By Michael Davis
Lawmakers this week discussed limiting smoking, allowing for stronger beer and making college textbooks more affordable.
In a measure that passed through the House Transportation Committee Wednesday by a vote of 9-0, one bill calls for a $15 fine for anyone caught smoking in a car with small children.
The bill would have to be approved by the House Rules Committee before it could be taken up by the full House, but it already has some strong opposition among lawmakers and citizens.
"Why don't we have a bill preventing obese people from going to the grocery store? Sometimes we take things a little too far, and this is one of those times," said Rep. David Lucas, D-Macon.
The bill, if signed into law, would allow police to pull over anyone smoking in a car with the windows up and a child in a car-safety seat, and issue a $15 fine. In Georgia, children under 4 are required to be restrained in a safety seat.
McDonough resident, Neal Crompton said that the measure would be too intrusive.
A smoker for 21 years, Crompton said he already takes measures to avoid smoking around his three children. "Honestly, I try not to do it around my kids," he said. "And if I do it in the car, I always have the window down."
The bill was brought up last year and failed to pass. President Pro-Tem of the House, Eric Johnson, R-Savannah, told the Associated Press he hoped that lawmakers wouldn't be so intrusive. "It's not to say it's wrong. It's horribly wrong. But if we're going to make everything bad for you illegal and charge $15 for doing it, we could balance the budget with that," he said.
The Georgia Senate also this week approved legislation allowing stronger beer to be sold in the state. Calling it a way to promote tourism, backers say the measure would put Georgia in line with Florida and Tennessee, which allow stronger beer.
If approved by Gov. Sonny Perdue, beer with an alcohol content of up to 14 percent by volume, about the average content of wine, to be sold in Georgia. That is more than double the 6 percent allowed now.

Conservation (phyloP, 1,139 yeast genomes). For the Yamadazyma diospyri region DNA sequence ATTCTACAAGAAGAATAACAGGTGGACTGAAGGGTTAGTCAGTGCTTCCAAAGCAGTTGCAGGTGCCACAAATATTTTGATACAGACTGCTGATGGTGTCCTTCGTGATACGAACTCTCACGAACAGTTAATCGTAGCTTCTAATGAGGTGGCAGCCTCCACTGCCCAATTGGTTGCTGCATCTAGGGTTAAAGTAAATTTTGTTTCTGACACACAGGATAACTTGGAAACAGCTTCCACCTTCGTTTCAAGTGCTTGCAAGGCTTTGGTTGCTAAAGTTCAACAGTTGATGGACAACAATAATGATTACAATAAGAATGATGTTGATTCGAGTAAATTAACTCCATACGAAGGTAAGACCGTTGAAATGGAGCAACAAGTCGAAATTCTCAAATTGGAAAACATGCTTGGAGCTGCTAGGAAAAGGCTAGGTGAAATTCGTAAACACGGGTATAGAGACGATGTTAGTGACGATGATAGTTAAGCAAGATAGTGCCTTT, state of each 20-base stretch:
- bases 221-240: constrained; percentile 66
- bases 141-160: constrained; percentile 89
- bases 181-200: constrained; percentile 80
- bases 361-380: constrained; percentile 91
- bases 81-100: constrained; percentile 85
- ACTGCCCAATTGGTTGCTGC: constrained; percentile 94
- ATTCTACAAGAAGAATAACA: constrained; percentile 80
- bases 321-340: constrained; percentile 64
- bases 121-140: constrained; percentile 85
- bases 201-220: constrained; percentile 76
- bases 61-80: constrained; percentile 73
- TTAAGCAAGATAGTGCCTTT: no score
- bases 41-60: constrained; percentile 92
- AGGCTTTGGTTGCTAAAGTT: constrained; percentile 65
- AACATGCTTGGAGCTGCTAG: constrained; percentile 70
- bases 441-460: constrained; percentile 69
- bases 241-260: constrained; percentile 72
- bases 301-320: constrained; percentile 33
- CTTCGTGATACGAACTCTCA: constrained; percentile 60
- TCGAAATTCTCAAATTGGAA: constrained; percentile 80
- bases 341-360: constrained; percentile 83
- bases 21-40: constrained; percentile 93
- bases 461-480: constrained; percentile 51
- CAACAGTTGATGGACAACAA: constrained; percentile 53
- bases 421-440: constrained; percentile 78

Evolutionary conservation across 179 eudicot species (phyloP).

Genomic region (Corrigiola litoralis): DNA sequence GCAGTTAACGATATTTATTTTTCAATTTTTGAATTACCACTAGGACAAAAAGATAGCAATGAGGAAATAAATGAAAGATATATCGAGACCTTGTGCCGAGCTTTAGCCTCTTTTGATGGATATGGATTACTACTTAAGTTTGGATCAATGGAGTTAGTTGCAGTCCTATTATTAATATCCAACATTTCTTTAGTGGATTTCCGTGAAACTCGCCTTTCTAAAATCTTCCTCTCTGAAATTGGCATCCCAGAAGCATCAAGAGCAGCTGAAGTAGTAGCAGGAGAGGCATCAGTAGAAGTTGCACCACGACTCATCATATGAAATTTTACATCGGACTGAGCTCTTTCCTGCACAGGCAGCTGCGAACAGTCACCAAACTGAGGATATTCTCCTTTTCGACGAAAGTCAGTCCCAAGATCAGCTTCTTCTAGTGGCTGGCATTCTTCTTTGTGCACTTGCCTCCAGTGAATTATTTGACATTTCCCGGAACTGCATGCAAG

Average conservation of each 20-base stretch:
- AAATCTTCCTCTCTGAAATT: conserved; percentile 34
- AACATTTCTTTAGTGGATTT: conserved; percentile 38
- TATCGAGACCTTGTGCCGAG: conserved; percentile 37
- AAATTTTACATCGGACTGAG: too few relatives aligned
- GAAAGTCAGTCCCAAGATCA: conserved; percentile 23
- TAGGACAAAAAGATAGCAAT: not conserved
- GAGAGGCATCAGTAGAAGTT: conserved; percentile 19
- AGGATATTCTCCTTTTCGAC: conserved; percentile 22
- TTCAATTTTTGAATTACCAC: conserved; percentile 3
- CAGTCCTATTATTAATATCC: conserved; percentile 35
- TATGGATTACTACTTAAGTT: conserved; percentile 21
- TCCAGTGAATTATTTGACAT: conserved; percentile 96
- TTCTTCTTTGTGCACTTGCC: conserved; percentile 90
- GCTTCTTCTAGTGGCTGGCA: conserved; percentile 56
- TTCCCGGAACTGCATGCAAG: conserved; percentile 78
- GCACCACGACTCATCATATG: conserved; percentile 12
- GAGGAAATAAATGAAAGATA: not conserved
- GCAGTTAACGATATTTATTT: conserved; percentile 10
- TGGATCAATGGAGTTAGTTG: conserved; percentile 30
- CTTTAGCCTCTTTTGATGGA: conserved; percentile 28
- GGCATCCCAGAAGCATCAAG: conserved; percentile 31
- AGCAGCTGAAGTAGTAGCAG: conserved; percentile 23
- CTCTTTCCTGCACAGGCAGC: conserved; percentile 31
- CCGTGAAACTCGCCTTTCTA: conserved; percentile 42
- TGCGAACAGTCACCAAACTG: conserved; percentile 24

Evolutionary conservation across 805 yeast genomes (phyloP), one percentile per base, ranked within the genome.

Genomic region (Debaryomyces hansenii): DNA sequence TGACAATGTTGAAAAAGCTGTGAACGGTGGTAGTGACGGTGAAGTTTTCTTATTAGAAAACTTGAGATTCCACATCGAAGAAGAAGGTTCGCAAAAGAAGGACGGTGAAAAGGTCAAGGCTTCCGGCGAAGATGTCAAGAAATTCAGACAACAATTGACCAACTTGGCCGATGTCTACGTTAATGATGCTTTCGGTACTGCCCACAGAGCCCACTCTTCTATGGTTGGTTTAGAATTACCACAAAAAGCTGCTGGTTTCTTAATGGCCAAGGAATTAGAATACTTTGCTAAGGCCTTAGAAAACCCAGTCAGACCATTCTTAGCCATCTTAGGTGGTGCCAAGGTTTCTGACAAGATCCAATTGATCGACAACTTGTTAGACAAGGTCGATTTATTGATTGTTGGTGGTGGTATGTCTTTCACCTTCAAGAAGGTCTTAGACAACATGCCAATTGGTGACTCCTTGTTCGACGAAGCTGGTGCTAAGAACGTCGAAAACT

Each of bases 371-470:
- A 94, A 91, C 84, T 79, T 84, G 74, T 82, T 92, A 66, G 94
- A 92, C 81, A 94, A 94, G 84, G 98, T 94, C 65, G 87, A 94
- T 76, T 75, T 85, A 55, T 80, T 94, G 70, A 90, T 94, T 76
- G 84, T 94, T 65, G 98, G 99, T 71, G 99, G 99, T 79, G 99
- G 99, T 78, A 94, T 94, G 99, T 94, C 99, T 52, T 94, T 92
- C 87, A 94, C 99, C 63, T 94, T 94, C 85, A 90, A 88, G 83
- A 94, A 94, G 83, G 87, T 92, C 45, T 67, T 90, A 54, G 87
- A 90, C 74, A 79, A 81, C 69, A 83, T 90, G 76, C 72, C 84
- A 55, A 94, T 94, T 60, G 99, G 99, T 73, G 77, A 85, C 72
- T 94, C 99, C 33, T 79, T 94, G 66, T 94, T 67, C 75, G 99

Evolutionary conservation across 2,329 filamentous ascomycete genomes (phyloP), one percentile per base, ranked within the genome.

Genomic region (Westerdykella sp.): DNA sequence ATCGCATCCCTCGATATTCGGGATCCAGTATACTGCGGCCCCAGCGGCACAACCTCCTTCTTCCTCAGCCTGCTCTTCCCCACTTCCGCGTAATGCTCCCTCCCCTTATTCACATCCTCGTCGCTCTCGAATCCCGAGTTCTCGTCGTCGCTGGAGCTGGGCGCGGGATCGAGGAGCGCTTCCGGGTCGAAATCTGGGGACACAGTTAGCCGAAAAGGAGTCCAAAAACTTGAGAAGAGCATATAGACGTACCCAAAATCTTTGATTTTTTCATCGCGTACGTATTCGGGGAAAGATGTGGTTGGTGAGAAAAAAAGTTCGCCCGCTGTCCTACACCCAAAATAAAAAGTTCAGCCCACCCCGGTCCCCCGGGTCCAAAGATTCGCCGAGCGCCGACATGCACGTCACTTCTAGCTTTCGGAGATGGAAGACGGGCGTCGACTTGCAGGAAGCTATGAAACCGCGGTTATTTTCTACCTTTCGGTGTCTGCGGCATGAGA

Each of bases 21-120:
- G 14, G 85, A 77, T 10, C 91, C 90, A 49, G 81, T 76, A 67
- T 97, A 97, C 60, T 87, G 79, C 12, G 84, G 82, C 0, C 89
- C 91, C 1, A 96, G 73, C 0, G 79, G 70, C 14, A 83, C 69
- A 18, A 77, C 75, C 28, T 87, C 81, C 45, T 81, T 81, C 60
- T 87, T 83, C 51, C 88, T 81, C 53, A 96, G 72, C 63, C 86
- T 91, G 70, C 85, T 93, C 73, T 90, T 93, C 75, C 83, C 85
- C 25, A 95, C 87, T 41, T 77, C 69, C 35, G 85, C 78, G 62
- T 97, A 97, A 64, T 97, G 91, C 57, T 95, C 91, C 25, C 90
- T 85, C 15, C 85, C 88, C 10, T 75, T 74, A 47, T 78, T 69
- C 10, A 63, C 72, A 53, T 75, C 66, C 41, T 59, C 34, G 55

The bill passed the House last year.
As questions about the future of the state's popular HOPE Scholarship persist, one lawmaker introduced a bill that could offer some help?at least in funding for books.
Rep. Barbara Massey Reece, D-Menlo, introduced a proposal Friday that would curb profits for official college bookstores. The governor's proposal to shore up funding for the scholarship would abolish payments for student fee and books but Reece's bill would offer some help to those who don't get the $150 book allowance under the scholarship.
"I have an idea that there's huge markup on these textbooks," Reece said.
Her proposal would limit the markup that public college bookstores could place on a book to 15 percent.
It's not clear if the bill would have much support or significantly decrease HOPE's textbook spending, but
Reece said her goal is to "keep down the price so students can afford the books."
The measure may however, get little support from schools.
Official bookstores on college campuses, though a branch of the state university system, must maintain profitability, said Clayton College and State University Director of Auxiliary Services Robert Holmes.
"Bookstores are self-supporting entities," he said. "We have to earn our keep."
Holmes said the measure would significantly impact the way bookstores operate. If a store wants to remodel or add new equipment, for example, it must do so from its own profits, he said. "We don't receive state funds." Employees are also paid from bookstore profits.
Still, he said bookstores are concerned about the high price of textbooks on campuses. But part of the problem he said, is that even wholesale prices are high.
"I think our students certainly understand that the (profit) margin isn't exclusively what contributes to that," he said. "And I don't have students coming up and saying, ?You're ripping us off.'"
The Associated Press contributed to this article.